Patient with diffuse mesangial and endocapillary proliferative glomerulonephritis with hypocomplementemia and elevated anti-streptolysin O treated with prednisolone, angiotensin-converting enzyme inhibitor, and angiotensin II receptor antagonist
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- Ito, S., Kuriyama, H., Iino, N. et al. Clin Exp Nephrol (2003) 7: 290. doi:10.1007/s10157-003-0244-0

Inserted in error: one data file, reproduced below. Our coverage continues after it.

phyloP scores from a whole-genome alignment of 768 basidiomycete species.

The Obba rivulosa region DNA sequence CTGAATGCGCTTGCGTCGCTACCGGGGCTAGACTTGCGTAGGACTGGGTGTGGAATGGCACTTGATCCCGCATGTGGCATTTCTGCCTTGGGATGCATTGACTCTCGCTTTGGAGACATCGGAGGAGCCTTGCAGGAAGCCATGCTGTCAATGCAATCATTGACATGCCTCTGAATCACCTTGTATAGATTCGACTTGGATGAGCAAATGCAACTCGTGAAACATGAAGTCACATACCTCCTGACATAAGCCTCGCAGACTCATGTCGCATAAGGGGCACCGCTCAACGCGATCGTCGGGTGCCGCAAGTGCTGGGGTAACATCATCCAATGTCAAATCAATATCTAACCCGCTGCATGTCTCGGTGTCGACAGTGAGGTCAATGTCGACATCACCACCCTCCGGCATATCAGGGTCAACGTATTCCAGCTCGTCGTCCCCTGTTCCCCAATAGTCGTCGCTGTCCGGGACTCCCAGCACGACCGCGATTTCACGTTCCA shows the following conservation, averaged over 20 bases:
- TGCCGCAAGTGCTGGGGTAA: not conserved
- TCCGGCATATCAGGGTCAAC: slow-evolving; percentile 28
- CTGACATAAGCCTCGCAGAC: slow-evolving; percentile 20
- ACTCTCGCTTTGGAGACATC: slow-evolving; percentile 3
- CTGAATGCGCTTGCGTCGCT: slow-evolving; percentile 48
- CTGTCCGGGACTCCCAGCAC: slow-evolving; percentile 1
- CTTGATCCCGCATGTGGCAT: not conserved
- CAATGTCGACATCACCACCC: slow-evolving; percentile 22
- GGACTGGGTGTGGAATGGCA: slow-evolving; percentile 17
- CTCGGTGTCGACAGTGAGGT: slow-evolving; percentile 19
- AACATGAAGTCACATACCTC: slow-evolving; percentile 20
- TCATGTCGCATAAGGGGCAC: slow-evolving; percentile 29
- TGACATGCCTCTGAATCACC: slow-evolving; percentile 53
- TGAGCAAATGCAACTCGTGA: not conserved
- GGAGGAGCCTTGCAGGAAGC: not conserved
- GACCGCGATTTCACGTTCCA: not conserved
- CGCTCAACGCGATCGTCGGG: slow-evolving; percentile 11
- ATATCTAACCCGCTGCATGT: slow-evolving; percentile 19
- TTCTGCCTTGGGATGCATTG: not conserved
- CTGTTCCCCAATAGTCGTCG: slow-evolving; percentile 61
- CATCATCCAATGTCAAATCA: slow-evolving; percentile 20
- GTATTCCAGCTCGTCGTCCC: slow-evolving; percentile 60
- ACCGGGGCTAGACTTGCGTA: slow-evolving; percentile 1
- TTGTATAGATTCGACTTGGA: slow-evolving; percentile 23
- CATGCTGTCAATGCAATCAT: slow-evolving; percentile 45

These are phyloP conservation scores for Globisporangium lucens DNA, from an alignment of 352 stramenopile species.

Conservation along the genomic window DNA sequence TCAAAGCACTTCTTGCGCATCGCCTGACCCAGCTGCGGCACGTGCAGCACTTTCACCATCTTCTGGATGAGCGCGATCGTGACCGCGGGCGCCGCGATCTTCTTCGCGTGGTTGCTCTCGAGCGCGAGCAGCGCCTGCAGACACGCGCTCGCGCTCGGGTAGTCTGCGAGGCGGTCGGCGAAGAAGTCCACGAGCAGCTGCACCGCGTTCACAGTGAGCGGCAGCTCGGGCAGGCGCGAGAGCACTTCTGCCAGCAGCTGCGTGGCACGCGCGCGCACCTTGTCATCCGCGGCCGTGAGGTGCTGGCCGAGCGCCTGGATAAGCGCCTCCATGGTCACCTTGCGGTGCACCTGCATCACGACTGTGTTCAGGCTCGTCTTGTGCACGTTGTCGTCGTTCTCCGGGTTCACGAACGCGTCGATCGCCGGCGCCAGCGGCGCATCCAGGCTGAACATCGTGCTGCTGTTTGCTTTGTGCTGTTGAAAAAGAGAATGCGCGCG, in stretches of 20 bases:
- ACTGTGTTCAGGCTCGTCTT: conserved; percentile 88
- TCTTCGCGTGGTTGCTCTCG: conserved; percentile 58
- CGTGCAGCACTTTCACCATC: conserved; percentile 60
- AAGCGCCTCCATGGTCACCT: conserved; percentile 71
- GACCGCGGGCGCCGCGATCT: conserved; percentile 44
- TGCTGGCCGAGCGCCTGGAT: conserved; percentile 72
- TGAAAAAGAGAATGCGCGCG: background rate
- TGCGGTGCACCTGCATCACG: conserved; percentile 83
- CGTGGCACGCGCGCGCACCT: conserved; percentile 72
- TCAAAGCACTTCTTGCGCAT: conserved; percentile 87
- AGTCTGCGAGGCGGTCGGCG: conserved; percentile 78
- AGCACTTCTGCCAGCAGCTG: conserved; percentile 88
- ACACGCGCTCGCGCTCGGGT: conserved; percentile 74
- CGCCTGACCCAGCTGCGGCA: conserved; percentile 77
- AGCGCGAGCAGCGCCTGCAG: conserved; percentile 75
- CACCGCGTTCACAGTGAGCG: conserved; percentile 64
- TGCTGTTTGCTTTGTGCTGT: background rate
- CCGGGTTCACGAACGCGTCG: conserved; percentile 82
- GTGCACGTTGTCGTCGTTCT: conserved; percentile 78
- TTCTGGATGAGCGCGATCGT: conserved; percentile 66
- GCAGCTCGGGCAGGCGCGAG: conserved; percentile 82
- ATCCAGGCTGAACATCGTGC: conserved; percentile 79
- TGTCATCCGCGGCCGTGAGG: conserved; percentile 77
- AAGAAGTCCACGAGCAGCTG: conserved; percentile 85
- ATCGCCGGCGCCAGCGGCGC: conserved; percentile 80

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A 24-year-old woman was admitted to Toyosaka Hospital with proteinuria, hematuria, lymphopenia, hypocomplementemia, positive anti-nuclear antibody (ANA), and elevation of anti-streptolysin O (ASO). Renal biopsy specimen revealed diffuse mesangial and endocapillary glomerulonephritis with crescent formation and duplication of the capillary loop on light microscopic examination. Mild to moderate proliferation of mesangial matrix and cells were observed. On immunofluorescence (IF) examination, deposition of IgG, IgA, IgM, C1q, C3, and C4 to the mesangium and capillary wall were observed. By electron microscopy (EM), mesangial, subendothelial, and subepithelial deposits were recognized. However, microtubular structure in glomerular endothelial cells, fingerprint structures, and circumferential mesangial interposition were not observed by EM. The patient was referred to our hospital, but there was no change in her proteinuria 3 weeks after admission. The elevation of ASO, hypocomplementemia, and endocapillary proliferation suggested acute glomerulonephritis, while lymphocytopenia, positive ANA, the persistent hypocomplementemia, and various deposits detected by IF and EM suggested lupus nephritis; however, she did not fulfill the classification criteria of systemic lupus erythematosus. We started prednisolone (40 mg/day) with the diagnosis of chronic glomerulonephritis revealing diffuse mesangial and endocapillary proliferative glomerulonephritis, but it was not effective for the proteinuria. Quinapril (10 mg/day) and losartan (25 to 50 mg/day) were administered and the proteinuria decreased. It is possible that this use of an angiotensin converting-enzyme inhibitor and an angiotensin II receptor antagonist was effective in reducing the proteinuria in this patient.